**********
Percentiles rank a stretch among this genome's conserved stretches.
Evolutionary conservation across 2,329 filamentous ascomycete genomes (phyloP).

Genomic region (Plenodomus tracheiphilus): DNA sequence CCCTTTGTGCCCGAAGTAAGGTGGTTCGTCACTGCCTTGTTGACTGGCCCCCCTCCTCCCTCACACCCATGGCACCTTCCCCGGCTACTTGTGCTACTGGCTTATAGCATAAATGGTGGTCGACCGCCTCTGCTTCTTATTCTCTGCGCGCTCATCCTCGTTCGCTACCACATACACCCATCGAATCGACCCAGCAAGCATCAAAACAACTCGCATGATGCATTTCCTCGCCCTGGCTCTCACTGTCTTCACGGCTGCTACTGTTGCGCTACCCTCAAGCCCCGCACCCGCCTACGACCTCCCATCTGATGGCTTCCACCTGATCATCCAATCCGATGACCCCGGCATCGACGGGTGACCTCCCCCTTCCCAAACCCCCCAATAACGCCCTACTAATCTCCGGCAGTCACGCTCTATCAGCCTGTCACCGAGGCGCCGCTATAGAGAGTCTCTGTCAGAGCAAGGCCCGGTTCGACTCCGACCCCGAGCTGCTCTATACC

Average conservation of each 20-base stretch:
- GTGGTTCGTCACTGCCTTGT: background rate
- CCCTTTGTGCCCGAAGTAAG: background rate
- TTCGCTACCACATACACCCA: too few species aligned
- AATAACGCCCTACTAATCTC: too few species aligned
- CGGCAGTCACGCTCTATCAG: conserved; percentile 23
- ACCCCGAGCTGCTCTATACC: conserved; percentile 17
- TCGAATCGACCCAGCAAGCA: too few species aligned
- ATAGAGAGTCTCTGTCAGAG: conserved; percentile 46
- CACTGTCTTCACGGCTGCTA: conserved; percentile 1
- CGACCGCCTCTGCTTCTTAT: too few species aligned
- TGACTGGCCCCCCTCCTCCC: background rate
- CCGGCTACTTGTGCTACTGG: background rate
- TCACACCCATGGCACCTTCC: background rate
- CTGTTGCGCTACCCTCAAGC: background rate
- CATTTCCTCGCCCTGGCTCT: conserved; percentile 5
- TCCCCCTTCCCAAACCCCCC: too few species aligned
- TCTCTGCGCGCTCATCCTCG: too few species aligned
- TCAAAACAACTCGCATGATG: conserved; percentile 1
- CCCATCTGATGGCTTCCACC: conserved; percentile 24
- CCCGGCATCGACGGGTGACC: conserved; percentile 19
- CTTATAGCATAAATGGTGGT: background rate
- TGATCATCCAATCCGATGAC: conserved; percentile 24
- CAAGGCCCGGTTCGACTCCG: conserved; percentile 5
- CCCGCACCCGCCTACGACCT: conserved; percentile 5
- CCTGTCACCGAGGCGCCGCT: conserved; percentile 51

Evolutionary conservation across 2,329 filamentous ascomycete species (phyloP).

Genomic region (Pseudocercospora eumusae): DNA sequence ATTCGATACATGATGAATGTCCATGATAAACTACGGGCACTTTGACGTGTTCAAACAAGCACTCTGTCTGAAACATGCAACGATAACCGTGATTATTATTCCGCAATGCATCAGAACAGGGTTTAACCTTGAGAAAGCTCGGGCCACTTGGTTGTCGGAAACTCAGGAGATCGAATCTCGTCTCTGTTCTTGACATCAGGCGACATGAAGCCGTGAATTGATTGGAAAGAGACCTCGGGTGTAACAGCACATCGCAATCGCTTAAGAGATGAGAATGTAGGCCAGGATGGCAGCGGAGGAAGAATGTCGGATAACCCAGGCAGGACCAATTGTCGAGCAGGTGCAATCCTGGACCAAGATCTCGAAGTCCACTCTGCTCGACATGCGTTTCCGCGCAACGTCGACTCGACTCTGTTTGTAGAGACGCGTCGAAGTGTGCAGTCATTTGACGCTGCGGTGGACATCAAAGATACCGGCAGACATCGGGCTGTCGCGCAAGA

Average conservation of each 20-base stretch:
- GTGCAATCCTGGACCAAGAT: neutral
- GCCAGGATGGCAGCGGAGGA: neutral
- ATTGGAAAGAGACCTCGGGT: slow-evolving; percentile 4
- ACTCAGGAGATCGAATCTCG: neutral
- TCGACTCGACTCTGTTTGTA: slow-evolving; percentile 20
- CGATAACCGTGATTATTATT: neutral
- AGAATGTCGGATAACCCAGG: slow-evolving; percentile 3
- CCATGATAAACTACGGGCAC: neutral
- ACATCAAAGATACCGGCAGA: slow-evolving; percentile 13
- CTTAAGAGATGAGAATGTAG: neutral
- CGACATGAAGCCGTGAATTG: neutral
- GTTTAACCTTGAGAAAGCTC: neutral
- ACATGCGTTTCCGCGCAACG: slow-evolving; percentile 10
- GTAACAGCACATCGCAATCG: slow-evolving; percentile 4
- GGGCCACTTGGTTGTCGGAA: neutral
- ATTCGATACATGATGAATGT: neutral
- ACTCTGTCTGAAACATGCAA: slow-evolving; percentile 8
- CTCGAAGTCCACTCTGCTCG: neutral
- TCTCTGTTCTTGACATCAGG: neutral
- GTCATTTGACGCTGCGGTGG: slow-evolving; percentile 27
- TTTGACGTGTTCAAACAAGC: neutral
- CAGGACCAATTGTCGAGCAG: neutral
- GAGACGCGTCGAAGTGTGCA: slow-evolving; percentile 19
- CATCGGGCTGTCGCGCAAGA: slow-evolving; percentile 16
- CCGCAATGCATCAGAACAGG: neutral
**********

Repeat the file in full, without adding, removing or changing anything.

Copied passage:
Percentiles rank a stretch among this genome's conserved stretches.
Evolutionary conservation across 2,329 filamentous ascomycete genomes (phyloP).

Genomic region (Plenodomus tracheiphilus): DNA sequence CCCTTTGTGCCCGAAGTAAGGTGGTTCGTCACTGCCTTGTTGACTGGCCCCCCTCCTCCCTCACACCCATGGCACCTTCCCCGGCTACTTGTGCTACTGGCTTATAGCATAAATGGTGGTCGACCGCCTCTGCTTCTTATTCTCTGCGCGCTCATCCTCGTTCGCTACCACATACACCCATCGAATCGACCCAGCAAGCATCAAAACAACTCGCATGATGCATTTCCTCGCCCTGGCTCTCACTGTCTTCACGGCTGCTACTGTTGCGCTACCCTCAAGCCCCGCACCCGCCTACGACCTCCCATCTGATGGCTTCCACCTGATCATCCAATCCGATGACCCCGGCATCGACGGGTGACCTCCCCCTTCCCAAACCCCCCAATAACGCCCTACTAATCTCCGGCAGTCACGCTCTATCAGCCTGTCACCGAGGCGCCGCTATAGAGAGTCTCTGTCAGAGCAAGGCCCGGTTCGACTCCGACCCCGAGCTGCTCTATACC

Average conservation of each 20-base stretch:
- GTGGTTCGTCACTGCCTTGT: background rate
- CCCTTTGTGCCCGAAGTAAG: background rate
- TTCGCTACCACATACACCCA: too few species aligned
- AATAACGCCCTACTAATCTC: too few species aligned
- CGGCAGTCACGCTCTATCAG: conserved; percentile 23
- ACCCCGAGCTGCTCTATACC: conserved; percentile 17
- TCGAATCGACCCAGCAAGCA: too few species aligned
- ATAGAGAGTCTCTGTCAGAG: conserved; percentile 46
- CACTGTCTTCACGGCTGCTA: conserved; percentile 1
- CGACCGCCTCTGCTTCTTAT: too few species aligned
- TGACTGGCCCCCCTCCTCCC: background rate
- CCGGCTACTTGTGCTACTGG: background rate
- TCACACCCATGGCACCTTCC: background rate
- CTGTTGCGCTACCCTCAAGC: background rate
- CATTTCCTCGCCCTGGCTCT: conserved; percentile 5
- TCCCCCTTCCCAAACCCCCC: too few species aligned
- TCTCTGCGCGCTCATCCTCG: too few species aligned
- TCAAAACAACTCGCATGATG: conserved; percentile 1
- CCCATCTGATGGCTTCCACC: conserved; percentile 24
- CCCGGCATCGACGGGTGACC: conserved; percentile 19
- CTTATAGCATAAATGGTGGT: background rate
- TGATCATCCAATCCGATGAC: conserved; percentile 24
- CAAGGCCCGGTTCGACTCCG: conserved; percentile 5
- CCCGCACCCGCCTACGACCT: conserved; percentile 5
- CCTGTCACCGAGGCGCCGCT: conserved; percentile 51

Evolutionary conservation across 2,329 filamentous ascomycete species (phyloP).

Genomic region (Pseudocercospora eumusae): DNA sequence ATTCGATACATGATGAATGTCCATGATAAACTACGGGCACTTTGACGTGTTCAAACAAGCACTCTGTCTGAAACATGCAACGATAACCGTGATTATTATTCCGCAATGCATCAGAACAGGGTTTAACCTTGAGAAAGCTCGGGCCACTTGGTTGTCGGAAACTCAGGAGATCGAATCTCGTCTCTGTTCTTGACATCAGGCGACATGAAGCCGTGAATTGATTGGAAAGAGACCTCGGGTGTAACAGCACATCGCAATCGCTTAAGAGATGAGAATGTAGGCCAGGATGGCAGCGGAGGAAGAATGTCGGATAACCCAGGCAGGACCAATTGTCGAGCAGGTGCAATCCTGGACCAAGATCTCGAAGTCCACTCTGCTCGACATGCGTTTCCGCGCAACGTCGACTCGACTCTGTTTGTAGAGACGCGTCGAAGTGTGCAGTCATTTGACGCTGCGGTGGACATCAAAGATACCGGCAGACATCGGGCTGTCGCGCAAGA

Average conservation of each 20-base stretch:
- GTGCAATCCTGGACCAAGAT: neutral
- GCCAGGATGGCAGCGGAGGA: neutral
- ATTGGAAAGAGACCTCGGGT: slow-evolving; percentile 4
- ACTCAGGAGATCGAATCTCG: neutral
- TCGACTCGACTCTGTTTGTA: slow-evolving; percentile 20
- CGATAACCGTGATTATTATT: neutral
- AGAATGTCGGATAACCCAGG: slow-evolving; percentile 3
- CCATGATAAACTACGGGCAC: neutral
- ACATCAAAGATACCGGCAGA: slow-evolving; percentile 13
- CTTAAGAGATGAGAATGTAG: neutral
- CGACATGAAGCCGTGAATTG: neutral
- GTTTAACCTTGAGAAAGCTC: neutral
- ACATGCGTTTCCGCGCAACG: slow-evolving; percentile 10
- GTAACAGCACATCGCAATCG: slow-evolving; percentile 4
- GGGCCACTTGGTTGTCGGAA: neutral
- ATTCGATACATGATGAATGT: neutral
- ACTCTGTCTGAAACATGCAA: slow-evolving; percentile 8
- CTCGAAGTCCACTCTGCTCG: neutral
- TCTCTGTTCTTGACATCAGG: neutral
- GTCATTTGACGCTGCGGTGG: slow-evolving; percentile 27
- TTTGACGTGTTCAAACAAGC: neutral
- CAGGACCAATTGTCGAGCAG: neutral
- GAGACGCGTCGAAGTGTGCA: slow-evolving; percentile 19
- CATCGGGCTGTCGCGCAAGA: slow-evolving; percentile 16
- CCGCAATGCATCAGAACAGG: neutral